On this first day of Spring, I reflect on my late friend Jack.

Jack was a dachshund that joined our family in 2004. Mom and Dad left to buy pet supplies and I was left home alone with this small brown dog. After a few minutes, he timidly came to my room to join me for The X-Files. I knew I’d like him. After a few days, he got used to us and our house. After a few weeks, he’d push my door open and wake me up in the morning and greet me when I came home. After a few months, he was family. After a few years, he was a much a part of my life as Mom and Dad. Unless you were a complete stranger (in which case he’d bark at you until you went away), he had a sweet way about him. And in his own dog way, I suppose, he was thoughtful. And he probably thought we were weird.

I remember well his floppy ears, his stumpy feet, his rusty smell, his yawn, his alertness when peanut butter or cheese or treats or the possibility of going outside came up, his goofy rolling about on the floor to scratch his back, hearing him bark through Mom’s window when I’d get out of the car, how he would maintain eye contact, sit on his hind legs, steal my seat, and would for no apparent reason come visit me in the guest room.

Scratch that. I know the reason. He loved me. He loved his family. God, I loved him. I loved him right up through those sad sacred days when he became ill beyond repair and we had to let him go on the first day of Spring. My brother crafted a fine wooden box, and I took up a shovel and buried a little piece of my heart by a forest stream, facing east. I’m still not entirely over it. Perhaps I’m over the pain, but I will never be over the parting. This, I will submit, is part of that longing for New Creation, a tension that acknowledged or not, lies in the molecules of every man, woman, and beast.  A tension that will only cease in Kingdom Come.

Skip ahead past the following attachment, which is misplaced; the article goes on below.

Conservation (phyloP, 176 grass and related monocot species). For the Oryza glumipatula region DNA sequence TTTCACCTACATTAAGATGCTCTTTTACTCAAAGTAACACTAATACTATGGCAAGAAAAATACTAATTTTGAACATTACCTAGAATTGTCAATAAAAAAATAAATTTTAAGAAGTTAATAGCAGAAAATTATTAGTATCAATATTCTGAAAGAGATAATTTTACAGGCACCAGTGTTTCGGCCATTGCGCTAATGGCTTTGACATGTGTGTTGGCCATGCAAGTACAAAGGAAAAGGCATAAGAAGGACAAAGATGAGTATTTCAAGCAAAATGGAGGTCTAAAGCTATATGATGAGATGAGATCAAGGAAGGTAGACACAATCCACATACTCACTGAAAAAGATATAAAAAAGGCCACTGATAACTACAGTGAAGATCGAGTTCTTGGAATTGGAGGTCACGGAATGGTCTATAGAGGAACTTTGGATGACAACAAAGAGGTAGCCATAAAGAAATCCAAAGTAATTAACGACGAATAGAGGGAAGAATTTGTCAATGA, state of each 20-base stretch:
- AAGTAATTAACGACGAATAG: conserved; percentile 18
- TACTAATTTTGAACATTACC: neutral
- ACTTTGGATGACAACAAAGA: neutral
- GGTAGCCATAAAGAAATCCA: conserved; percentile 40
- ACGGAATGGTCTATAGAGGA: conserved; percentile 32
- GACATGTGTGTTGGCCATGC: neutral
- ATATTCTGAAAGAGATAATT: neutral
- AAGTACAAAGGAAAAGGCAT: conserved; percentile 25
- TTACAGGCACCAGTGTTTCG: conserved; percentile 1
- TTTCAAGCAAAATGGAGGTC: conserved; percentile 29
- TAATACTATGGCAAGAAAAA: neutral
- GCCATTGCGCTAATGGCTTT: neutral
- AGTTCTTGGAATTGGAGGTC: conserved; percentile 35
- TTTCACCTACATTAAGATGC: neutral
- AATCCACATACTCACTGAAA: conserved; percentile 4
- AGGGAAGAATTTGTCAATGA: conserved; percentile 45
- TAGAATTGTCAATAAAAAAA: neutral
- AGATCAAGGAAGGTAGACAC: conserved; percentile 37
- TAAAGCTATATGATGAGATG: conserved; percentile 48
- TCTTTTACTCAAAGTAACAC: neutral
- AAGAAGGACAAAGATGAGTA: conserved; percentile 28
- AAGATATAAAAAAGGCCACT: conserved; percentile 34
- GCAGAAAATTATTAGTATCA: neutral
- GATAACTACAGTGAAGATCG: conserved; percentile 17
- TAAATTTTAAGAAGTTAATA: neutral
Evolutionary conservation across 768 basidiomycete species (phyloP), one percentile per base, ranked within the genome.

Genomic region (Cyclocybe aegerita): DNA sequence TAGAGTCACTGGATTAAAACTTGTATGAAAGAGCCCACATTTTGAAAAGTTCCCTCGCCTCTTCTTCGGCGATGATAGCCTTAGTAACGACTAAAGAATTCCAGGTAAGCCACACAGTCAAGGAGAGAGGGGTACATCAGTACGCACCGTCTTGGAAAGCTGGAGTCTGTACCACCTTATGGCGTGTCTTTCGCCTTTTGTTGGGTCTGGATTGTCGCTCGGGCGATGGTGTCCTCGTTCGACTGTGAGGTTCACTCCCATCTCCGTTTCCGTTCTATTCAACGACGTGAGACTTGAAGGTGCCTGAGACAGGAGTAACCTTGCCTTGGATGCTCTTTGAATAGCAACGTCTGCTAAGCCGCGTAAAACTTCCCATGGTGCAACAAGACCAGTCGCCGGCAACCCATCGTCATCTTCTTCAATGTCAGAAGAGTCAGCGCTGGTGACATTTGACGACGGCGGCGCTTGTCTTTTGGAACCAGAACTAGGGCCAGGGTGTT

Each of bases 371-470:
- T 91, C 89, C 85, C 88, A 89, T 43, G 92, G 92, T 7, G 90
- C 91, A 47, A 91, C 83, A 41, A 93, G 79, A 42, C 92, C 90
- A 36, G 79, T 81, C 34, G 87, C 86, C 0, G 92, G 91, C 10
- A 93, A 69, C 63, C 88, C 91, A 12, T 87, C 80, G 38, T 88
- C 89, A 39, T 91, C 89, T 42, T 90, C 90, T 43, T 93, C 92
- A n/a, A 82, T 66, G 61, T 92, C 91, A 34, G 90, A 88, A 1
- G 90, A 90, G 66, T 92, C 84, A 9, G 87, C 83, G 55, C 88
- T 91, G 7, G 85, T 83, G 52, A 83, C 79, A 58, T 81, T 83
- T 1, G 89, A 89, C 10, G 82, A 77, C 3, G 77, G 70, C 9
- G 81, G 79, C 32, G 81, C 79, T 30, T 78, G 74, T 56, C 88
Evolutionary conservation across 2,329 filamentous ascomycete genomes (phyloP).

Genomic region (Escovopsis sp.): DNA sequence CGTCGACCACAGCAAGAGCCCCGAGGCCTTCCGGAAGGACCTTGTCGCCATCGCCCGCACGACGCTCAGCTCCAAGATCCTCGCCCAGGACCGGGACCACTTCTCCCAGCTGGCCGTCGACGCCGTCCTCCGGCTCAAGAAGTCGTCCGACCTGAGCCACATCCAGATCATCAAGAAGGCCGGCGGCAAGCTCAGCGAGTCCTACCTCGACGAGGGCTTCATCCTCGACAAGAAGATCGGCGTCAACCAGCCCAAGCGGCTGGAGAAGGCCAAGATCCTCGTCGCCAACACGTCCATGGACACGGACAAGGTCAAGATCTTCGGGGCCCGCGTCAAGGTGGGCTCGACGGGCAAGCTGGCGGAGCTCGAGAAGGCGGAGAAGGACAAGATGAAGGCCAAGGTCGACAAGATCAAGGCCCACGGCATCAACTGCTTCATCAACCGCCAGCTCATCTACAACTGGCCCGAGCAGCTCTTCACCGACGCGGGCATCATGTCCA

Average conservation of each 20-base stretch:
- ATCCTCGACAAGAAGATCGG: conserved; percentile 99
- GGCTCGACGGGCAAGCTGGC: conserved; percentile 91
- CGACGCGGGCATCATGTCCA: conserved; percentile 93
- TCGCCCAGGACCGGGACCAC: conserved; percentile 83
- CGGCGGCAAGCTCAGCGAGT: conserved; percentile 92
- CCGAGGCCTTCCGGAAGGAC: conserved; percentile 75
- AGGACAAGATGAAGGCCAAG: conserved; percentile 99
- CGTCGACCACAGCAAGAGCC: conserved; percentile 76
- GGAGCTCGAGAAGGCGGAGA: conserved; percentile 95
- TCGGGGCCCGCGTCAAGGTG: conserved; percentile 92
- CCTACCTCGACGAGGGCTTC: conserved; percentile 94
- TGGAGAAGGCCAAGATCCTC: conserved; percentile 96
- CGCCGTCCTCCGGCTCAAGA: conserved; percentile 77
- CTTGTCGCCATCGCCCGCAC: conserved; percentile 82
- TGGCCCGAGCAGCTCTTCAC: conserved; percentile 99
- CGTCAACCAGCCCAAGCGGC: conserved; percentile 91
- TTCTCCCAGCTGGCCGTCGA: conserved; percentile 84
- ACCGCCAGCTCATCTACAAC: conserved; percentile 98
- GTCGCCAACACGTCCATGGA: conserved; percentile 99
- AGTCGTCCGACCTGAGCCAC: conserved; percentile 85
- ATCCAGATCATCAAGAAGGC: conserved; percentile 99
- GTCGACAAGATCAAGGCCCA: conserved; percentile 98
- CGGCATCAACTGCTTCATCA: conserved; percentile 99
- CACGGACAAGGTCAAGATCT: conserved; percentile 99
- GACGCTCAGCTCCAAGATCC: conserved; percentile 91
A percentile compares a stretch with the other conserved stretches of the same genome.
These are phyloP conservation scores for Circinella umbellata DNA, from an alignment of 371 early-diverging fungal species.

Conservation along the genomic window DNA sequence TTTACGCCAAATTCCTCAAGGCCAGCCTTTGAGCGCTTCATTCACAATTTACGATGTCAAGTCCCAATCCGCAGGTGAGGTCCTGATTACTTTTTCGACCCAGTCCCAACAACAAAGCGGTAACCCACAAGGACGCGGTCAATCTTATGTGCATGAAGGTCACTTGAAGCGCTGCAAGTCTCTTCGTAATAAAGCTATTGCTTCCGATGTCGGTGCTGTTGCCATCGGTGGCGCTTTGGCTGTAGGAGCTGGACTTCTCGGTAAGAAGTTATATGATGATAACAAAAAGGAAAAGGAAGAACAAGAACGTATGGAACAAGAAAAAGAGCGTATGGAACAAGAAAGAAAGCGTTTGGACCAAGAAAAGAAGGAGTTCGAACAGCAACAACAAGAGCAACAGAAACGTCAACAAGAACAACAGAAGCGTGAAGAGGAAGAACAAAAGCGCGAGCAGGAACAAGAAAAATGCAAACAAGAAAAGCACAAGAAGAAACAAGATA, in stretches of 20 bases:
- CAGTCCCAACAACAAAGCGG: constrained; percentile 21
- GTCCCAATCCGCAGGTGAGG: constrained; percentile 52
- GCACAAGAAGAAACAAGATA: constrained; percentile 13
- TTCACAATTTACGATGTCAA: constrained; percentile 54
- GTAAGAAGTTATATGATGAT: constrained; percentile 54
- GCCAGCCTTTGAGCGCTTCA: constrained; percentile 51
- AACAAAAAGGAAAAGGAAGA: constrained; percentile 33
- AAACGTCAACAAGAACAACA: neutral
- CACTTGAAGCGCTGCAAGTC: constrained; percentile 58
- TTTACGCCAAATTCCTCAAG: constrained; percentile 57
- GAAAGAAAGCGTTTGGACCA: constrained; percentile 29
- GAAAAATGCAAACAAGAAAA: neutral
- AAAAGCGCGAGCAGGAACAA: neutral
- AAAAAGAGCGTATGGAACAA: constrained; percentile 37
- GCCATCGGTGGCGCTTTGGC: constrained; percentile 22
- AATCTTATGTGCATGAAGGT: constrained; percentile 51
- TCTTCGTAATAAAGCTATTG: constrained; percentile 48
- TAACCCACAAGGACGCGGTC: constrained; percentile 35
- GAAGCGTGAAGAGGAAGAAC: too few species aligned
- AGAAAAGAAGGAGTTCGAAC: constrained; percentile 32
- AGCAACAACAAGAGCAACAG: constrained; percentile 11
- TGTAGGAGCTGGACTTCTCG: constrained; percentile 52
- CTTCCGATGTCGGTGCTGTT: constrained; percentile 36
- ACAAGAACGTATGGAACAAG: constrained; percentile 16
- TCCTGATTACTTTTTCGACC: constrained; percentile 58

Greater thinkers and theologians than I have spoken to this longing for a world put right, especially as it relates to these creatures in our care. Here are but a handful of such thoughts that were sent to me during last year’s goodbyes.

For what it’s worth, I believe that God loves all of his creation, and that in some way he uses us, when we are at our best, to redeem his creatures. When we love our pets we invite them into God’s kingdom, and his blessings trickle down to them. I don’t know what the new earth will look like, but I know that God is in the business of restoration. I think he has plans for all of the things he has so lovingly made. – Rev. Isaac Hopper

I doubt not that the Father of All has a tender regard for even his lowest creatures, and that, in consequence of this, he will make them large amends for all they suffer while under this present bondage [of corruption, due to human sin]. – John Wesley, “On the General Deliverance”

Perhaps my favorite is this prayer of St. Basil of Caesarea (329 – 379 A.D.), which came in an email from Ryan Bailey…

O God, enlarge within us the sense of fellowship with all living things, our brothers the animals to whom Thou gavest the earth as their home in common with us.

We remember with shame that in the past we have exercised the high dominion of man with ruthless cruelty so that the voice of the earth, which should have gone up to Thee in song has been a groan of travail.

May we realize that they live not for us alone, but for themselves and for Thee and that they love the sweetness of life even as we, and serve Thee better in their place than we in ours.

For those, O Lord, the humble beasts, that bear with us the burden and heat of day, and offer their guileless lives for the well-being of mankind; and for the wild creatures, whom Thou hast made wise, strong, and beautiful, we supplicate for them Thy great tenderness of heart, for Thou hast promised to save both man and beast, and great is Thy loving kindness, O Master, Saviour of the world.


Jack loved the sweetness of life, as we do.  I believe he’ll taste it again, as we will.

See you again, buddy.